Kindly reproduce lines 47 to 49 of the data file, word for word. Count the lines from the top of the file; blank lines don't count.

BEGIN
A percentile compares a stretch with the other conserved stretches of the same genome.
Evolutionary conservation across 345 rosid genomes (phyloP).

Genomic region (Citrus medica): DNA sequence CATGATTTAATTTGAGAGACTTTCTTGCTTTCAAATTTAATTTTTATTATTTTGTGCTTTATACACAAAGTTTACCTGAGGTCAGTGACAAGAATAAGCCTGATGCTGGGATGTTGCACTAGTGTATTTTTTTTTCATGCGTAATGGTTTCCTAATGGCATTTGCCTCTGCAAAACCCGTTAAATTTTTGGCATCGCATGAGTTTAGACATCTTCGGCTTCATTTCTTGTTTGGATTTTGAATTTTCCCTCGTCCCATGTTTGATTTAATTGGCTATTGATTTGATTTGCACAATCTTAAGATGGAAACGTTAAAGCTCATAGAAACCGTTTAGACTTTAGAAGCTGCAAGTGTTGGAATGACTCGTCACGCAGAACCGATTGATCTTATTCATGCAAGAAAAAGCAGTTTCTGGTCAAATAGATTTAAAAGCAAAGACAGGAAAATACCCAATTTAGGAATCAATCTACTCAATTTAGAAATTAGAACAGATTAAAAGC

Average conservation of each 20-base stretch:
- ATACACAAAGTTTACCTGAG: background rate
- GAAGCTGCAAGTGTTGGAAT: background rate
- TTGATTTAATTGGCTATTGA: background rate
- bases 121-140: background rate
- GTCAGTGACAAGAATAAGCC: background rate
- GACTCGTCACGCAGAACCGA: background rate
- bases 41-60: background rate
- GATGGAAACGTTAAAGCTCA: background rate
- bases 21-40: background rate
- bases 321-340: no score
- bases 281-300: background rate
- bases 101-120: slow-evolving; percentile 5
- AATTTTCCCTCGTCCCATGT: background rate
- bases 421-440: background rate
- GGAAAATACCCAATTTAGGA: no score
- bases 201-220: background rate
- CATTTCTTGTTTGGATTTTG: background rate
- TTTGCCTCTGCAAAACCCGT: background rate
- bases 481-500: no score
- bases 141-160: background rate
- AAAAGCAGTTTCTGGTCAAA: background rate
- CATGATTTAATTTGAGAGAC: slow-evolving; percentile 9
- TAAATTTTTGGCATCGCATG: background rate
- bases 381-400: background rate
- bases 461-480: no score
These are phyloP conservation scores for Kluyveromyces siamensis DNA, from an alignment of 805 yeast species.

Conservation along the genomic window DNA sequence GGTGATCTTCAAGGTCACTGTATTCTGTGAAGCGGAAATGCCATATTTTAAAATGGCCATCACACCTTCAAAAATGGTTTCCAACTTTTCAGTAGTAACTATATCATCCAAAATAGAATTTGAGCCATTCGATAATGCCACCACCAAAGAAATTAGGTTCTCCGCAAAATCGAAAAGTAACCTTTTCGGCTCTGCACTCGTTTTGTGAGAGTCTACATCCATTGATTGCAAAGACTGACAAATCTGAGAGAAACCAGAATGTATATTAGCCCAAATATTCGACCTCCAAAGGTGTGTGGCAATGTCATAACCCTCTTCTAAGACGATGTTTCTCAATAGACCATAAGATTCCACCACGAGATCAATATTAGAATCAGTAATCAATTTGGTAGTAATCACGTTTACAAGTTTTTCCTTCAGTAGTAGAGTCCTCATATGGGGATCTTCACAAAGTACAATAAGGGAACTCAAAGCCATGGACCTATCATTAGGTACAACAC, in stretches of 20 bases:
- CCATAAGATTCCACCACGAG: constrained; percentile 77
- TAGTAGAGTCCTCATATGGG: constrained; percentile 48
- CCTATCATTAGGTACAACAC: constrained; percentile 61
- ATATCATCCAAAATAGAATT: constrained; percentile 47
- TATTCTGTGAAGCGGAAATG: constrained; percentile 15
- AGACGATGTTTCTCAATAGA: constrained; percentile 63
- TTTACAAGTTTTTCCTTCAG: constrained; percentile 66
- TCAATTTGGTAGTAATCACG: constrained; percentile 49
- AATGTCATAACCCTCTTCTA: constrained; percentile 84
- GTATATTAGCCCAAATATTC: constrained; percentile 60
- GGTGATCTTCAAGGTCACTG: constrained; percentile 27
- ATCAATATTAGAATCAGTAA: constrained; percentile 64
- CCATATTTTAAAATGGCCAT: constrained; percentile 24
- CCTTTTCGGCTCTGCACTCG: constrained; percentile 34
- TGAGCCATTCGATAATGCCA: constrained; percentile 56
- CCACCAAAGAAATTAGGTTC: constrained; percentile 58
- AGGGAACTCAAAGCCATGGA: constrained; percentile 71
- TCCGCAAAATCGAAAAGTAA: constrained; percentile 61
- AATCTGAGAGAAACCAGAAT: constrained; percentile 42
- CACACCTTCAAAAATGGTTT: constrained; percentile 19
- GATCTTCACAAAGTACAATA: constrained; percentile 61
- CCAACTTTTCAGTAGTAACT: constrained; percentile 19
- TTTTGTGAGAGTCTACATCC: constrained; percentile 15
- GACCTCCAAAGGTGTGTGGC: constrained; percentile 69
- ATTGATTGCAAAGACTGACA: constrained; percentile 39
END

- CCACCAAAGAAATTAGGTTC: constrained; percentile 58
- AGGGAACTCAAAGCCATGGA: constrained; percentile 71
- TCCGCAAAATCGAAAAGTAA: constrained; percentile 61